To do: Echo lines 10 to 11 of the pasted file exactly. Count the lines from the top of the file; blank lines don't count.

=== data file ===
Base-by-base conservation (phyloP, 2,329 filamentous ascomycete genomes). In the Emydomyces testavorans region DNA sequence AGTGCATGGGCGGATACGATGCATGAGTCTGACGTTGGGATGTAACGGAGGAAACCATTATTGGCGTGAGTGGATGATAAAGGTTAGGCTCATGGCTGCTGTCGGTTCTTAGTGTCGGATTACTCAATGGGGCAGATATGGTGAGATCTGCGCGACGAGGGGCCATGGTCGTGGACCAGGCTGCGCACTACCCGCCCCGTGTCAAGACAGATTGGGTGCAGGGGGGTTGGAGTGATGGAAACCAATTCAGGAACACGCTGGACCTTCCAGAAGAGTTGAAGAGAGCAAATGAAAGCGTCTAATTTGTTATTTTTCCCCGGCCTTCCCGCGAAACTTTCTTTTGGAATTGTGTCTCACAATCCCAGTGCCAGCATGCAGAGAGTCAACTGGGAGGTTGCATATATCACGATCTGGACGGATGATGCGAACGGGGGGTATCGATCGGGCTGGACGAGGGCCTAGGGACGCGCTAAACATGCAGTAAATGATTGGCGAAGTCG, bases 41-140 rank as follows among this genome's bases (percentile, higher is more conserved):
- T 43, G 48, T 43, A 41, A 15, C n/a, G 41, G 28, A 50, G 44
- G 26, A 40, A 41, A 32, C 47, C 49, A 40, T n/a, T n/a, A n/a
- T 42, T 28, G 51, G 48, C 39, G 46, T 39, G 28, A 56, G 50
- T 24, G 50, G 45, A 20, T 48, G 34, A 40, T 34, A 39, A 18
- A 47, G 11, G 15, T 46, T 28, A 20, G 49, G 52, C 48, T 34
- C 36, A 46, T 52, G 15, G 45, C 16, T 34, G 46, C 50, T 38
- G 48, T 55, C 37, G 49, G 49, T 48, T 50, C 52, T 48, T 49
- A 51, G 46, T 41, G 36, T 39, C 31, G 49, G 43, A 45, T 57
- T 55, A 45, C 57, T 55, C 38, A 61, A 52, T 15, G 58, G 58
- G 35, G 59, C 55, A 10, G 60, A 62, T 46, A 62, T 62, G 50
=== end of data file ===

- T 55, A 45, C 57, T 55, C 38, A 61, A 52, T 15, G 58, G 58
- G 35, G 59, C 55, A 10, G 60, A 62, T 46, A 62, T 62, G 50